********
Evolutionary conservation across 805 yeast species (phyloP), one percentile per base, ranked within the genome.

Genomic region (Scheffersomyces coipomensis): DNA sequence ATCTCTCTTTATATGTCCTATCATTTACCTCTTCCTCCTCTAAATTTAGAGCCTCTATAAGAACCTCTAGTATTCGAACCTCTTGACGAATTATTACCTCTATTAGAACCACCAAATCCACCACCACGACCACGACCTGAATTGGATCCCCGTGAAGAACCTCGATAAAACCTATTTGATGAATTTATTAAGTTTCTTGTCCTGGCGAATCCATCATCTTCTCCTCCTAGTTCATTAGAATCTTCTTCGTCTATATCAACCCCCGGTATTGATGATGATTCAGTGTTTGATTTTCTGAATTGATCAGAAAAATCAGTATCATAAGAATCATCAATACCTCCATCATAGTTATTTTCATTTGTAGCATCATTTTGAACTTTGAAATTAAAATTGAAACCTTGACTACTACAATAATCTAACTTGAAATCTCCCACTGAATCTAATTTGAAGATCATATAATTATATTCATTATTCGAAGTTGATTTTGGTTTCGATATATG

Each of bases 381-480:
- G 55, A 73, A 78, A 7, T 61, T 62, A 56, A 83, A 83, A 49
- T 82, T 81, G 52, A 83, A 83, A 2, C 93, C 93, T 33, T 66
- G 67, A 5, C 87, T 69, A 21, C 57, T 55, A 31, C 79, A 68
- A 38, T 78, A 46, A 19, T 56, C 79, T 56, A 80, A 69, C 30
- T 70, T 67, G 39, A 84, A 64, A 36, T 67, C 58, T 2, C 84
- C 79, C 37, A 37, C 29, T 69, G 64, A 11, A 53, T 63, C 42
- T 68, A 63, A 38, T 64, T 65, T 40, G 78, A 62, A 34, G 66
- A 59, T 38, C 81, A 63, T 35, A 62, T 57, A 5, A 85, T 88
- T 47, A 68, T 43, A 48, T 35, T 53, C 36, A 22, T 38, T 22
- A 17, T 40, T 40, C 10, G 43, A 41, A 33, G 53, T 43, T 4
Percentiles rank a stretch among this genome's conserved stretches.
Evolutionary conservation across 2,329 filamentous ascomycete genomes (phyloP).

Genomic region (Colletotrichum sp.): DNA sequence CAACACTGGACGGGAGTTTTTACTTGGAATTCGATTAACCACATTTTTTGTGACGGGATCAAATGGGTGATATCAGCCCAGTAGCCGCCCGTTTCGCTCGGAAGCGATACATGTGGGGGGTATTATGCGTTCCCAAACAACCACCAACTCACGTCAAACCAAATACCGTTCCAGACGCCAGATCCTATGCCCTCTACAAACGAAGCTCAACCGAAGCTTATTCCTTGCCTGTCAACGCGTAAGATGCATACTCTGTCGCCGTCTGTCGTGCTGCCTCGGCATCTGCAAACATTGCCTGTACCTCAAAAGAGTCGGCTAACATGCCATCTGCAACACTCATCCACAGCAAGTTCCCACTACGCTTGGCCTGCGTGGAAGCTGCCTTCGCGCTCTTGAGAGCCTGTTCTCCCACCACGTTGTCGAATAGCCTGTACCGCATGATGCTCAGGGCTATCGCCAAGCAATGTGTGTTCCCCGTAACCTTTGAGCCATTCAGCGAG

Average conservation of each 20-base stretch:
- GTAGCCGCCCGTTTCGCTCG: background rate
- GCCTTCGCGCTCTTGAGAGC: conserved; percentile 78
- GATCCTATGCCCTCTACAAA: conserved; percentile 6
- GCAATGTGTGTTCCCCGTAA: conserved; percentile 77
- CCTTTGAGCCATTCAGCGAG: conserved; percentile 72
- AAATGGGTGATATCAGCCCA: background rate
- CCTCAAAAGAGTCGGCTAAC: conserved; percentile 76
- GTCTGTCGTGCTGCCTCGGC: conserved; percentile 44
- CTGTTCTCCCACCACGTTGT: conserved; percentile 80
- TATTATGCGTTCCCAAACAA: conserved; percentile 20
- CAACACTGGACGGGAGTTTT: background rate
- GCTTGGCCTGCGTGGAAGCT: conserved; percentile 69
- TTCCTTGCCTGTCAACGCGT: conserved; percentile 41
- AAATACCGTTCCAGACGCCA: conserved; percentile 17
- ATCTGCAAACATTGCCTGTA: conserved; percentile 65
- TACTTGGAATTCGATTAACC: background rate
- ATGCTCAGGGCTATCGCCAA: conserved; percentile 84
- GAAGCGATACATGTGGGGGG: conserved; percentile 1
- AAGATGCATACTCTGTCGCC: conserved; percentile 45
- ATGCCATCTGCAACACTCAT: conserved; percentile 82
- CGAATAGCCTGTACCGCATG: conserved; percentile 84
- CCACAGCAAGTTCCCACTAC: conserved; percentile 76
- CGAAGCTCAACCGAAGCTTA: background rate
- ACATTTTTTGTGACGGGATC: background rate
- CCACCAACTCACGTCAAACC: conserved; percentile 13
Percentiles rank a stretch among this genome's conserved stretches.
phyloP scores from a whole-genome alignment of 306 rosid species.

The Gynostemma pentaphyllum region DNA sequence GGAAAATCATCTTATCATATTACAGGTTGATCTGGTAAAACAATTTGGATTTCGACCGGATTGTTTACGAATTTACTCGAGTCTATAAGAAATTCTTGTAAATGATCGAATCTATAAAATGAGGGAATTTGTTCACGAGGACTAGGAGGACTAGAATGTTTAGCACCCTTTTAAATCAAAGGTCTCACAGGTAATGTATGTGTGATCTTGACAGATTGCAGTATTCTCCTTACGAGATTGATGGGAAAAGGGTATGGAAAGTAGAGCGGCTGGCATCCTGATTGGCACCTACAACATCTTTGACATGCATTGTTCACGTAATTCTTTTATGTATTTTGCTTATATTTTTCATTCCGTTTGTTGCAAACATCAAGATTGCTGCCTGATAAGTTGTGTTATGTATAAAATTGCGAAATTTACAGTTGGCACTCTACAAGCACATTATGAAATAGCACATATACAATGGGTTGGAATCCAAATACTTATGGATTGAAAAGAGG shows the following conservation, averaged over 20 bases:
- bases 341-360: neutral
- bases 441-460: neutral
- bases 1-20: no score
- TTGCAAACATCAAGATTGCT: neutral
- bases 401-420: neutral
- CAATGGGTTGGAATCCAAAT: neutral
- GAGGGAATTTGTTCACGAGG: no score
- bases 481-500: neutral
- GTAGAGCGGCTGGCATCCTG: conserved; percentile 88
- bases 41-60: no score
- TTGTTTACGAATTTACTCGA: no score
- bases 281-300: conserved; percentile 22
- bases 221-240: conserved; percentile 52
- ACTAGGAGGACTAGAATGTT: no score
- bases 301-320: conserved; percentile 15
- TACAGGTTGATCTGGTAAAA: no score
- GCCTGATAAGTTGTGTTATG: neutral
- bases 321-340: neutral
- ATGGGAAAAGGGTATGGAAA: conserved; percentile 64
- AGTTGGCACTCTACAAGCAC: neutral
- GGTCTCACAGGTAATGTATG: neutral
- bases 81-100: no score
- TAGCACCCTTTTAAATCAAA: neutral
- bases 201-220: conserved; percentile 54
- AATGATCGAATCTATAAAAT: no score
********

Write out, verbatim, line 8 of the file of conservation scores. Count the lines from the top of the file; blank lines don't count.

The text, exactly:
- T 70, T 67, G 39, A 84, A 64, A 36, T 67, C 58, T 2, C 84